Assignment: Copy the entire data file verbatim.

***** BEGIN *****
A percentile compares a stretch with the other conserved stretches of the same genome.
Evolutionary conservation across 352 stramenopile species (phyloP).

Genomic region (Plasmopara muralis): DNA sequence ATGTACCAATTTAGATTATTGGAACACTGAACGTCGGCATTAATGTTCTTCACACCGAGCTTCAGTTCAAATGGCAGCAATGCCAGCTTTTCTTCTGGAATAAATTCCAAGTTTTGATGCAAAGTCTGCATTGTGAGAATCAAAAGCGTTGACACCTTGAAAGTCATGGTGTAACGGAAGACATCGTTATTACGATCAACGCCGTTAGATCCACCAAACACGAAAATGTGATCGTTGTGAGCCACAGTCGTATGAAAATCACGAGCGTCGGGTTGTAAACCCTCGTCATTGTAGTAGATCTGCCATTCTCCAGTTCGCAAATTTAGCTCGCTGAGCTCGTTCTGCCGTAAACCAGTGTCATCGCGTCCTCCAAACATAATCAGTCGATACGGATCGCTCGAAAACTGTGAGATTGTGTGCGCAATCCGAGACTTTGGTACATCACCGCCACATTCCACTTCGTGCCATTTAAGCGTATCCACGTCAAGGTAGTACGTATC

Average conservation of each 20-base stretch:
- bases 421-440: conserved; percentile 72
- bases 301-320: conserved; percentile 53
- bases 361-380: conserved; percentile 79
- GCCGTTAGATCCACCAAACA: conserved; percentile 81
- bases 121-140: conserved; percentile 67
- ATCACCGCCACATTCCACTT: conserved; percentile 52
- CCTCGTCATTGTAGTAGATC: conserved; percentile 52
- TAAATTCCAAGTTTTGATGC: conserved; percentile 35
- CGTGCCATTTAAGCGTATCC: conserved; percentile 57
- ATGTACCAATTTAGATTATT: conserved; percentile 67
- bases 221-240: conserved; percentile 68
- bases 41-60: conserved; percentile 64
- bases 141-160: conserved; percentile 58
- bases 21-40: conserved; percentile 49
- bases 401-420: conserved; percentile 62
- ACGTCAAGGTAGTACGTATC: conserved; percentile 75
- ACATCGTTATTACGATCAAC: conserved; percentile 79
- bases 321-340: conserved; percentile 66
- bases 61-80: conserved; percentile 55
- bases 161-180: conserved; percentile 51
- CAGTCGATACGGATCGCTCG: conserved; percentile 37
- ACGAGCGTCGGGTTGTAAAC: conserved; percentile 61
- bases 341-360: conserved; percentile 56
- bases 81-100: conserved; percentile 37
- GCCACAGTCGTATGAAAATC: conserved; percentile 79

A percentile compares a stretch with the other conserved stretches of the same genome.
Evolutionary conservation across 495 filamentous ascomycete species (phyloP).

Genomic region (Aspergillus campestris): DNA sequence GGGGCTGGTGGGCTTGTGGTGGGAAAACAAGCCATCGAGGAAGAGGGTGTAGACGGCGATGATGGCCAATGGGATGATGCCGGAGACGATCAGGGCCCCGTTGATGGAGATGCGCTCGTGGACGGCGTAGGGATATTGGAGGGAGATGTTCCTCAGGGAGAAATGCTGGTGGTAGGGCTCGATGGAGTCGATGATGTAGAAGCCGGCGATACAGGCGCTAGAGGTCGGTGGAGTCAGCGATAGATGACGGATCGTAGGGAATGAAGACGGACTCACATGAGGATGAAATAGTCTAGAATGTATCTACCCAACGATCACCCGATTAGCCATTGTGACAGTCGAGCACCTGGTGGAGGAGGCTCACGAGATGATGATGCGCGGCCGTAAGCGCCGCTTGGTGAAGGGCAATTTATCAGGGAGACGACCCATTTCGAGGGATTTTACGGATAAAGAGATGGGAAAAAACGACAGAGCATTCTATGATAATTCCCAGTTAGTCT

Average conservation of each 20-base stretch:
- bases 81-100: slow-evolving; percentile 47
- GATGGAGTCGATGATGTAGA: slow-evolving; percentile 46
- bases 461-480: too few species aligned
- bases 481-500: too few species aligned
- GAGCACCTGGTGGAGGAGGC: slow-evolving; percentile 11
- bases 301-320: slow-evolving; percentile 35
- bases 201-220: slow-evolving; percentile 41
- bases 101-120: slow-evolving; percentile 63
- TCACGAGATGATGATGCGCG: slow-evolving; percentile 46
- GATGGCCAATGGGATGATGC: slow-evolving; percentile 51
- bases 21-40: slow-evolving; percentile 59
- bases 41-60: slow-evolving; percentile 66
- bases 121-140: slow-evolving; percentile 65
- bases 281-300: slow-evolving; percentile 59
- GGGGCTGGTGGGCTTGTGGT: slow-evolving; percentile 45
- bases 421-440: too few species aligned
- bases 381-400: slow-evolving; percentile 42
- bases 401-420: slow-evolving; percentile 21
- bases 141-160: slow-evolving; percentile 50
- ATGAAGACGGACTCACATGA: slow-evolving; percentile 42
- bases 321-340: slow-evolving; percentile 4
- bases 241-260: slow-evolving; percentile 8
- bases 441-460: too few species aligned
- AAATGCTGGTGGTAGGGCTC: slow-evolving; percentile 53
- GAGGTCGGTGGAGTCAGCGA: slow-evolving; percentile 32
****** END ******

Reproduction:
A percentile compares a stretch with the other conserved stretches of the same genome.
Evolutionary conservation across 352 stramenopile species (phyloP).

Genomic region (Plasmopara muralis): DNA sequence ATGTACCAATTTAGATTATTGGAACACTGAACGTCGGCATTAATGTTCTTCACACCGAGCTTCAGTTCAAATGGCAGCAATGCCAGCTTTTCTTCTGGAATAAATTCCAAGTTTTGATGCAAAGTCTGCATTGTGAGAATCAAAAGCGTTGACACCTTGAAAGTCATGGTGTAACGGAAGACATCGTTATTACGATCAACGCCGTTAGATCCACCAAACACGAAAATGTGATCGTTGTGAGCCACAGTCGTATGAAAATCACGAGCGTCGGGTTGTAAACCCTCGTCATTGTAGTAGATCTGCCATTCTCCAGTTCGCAAATTTAGCTCGCTGAGCTCGTTCTGCCGTAAACCAGTGTCATCGCGTCCTCCAAACATAATCAGTCGATACGGATCGCTCGAAAACTGTGAGATTGTGTGCGCAATCCGAGACTTTGGTACATCACCGCCACATTCCACTTCGTGCCATTTAAGCGTATCCACGTCAAGGTAGTACGTATC

Average conservation of each 20-base stretch:
- bases 421-440: conserved; percentile 72
- bases 301-320: conserved; percentile 53
- bases 361-380: conserved; percentile 79
- GCCGTTAGATCCACCAAACA: conserved; percentile 81
- bases 121-140: conserved; percentile 67
- ATCACCGCCACATTCCACTT: conserved; percentile 52
- CCTCGTCATTGTAGTAGATC: conserved; percentile 52
- TAAATTCCAAGTTTTGATGC: conserved; percentile 35
- CGTGCCATTTAAGCGTATCC: conserved; percentile 57
- ATGTACCAATTTAGATTATT: conserved; percentile 67
- bases 221-240: conserved; percentile 68
- bases 41-60: conserved; percentile 64
- bases 141-160: conserved; percentile 58
- bases 21-40: conserved; percentile 49
- bases 401-420: conserved; percentile 62
- ACGTCAAGGTAGTACGTATC: conserved; percentile 75
- ACATCGTTATTACGATCAAC: conserved; percentile 79
- bases 321-340: conserved; percentile 66
- bases 61-80: conserved; percentile 55
- bases 161-180: conserved; percentile 51
- CAGTCGATACGGATCGCTCG: conserved; percentile 37
- ACGAGCGTCGGGTTGTAAAC: conserved; percentile 61
- bases 341-360: conserved; percentile 56
- bases 81-100: conserved; percentile 37
- GCCACAGTCGTATGAAAATC: conserved; percentile 79

A percentile compares a stretch with the other conserved stretches of the same genome.
Evolutionary conservation across 495 filamentous ascomycete species (phyloP).

Genomic region (Aspergillus campestris): DNA sequence GGGGCTGGTGGGCTTGTGGTGGGAAAACAAGCCATCGAGGAAGAGGGTGTAGACGGCGATGATGGCCAATGGGATGATGCCGGAGACGATCAGGGCCCCGTTGATGGAGATGCGCTCGTGGACGGCGTAGGGATATTGGAGGGAGATGTTCCTCAGGGAGAAATGCTGGTGGTAGGGCTCGATGGAGTCGATGATGTAGAAGCCGGCGATACAGGCGCTAGAGGTCGGTGGAGTCAGCGATAGATGACGGATCGTAGGGAATGAAGACGGACTCACATGAGGATGAAATAGTCTAGAATGTATCTACCCAACGATCACCCGATTAGCCATTGTGACAGTCGAGCACCTGGTGGAGGAGGCTCACGAGATGATGATGCGCGGCCGTAAGCGCCGCTTGGTGAAGGGCAATTTATCAGGGAGACGACCCATTTCGAGGGATTTTACGGATAAAGAGATGGGAAAAAACGACAGAGCATTCTATGATAATTCCCAGTTAGTCT

Average conservation of each 20-base stretch:
- bases 81-100: slow-evolving; percentile 47
- GATGGAGTCGATGATGTAGA: slow-evolving; percentile 46
- bases 461-480: too few species aligned
- bases 481-500: too few species aligned
- GAGCACCTGGTGGAGGAGGC: slow-evolving; percentile 11
- bases 301-320: slow-evolving; percentile 35
- bases 201-220: slow-evolving; percentile 41
- bases 101-120: slow-evolving; percentile 63
- TCACGAGATGATGATGCGCG: slow-evolving; percentile 46
- GATGGCCAATGGGATGATGC: slow-evolving; percentile 51
- bases 21-40: slow-evolving; percentile 59
- bases 41-60: slow-evolving; percentile 66
- bases 121-140: slow-evolving; percentile 65
- bases 281-300: slow-evolving; percentile 59
- GGGGCTGGTGGGCTTGTGGT: slow-evolving; percentile 45
- bases 421-440: too few species aligned
- bases 381-400: slow-evolving; percentile 42
- bases 401-420: slow-evolving; percentile 21
- bases 141-160: slow-evolving; percentile 50
- ATGAAGACGGACTCACATGA: slow-evolving; percentile 42
- bases 321-340: slow-evolving; percentile 4
- bases 241-260: slow-evolving; percentile 8
- bases 441-460: too few species aligned
- AAATGCTGGTGGTAGGGCTC: slow-evolving; percentile 53
- GAGGTCGGTGGAGTCAGCGA: slow-evolving; percentile 32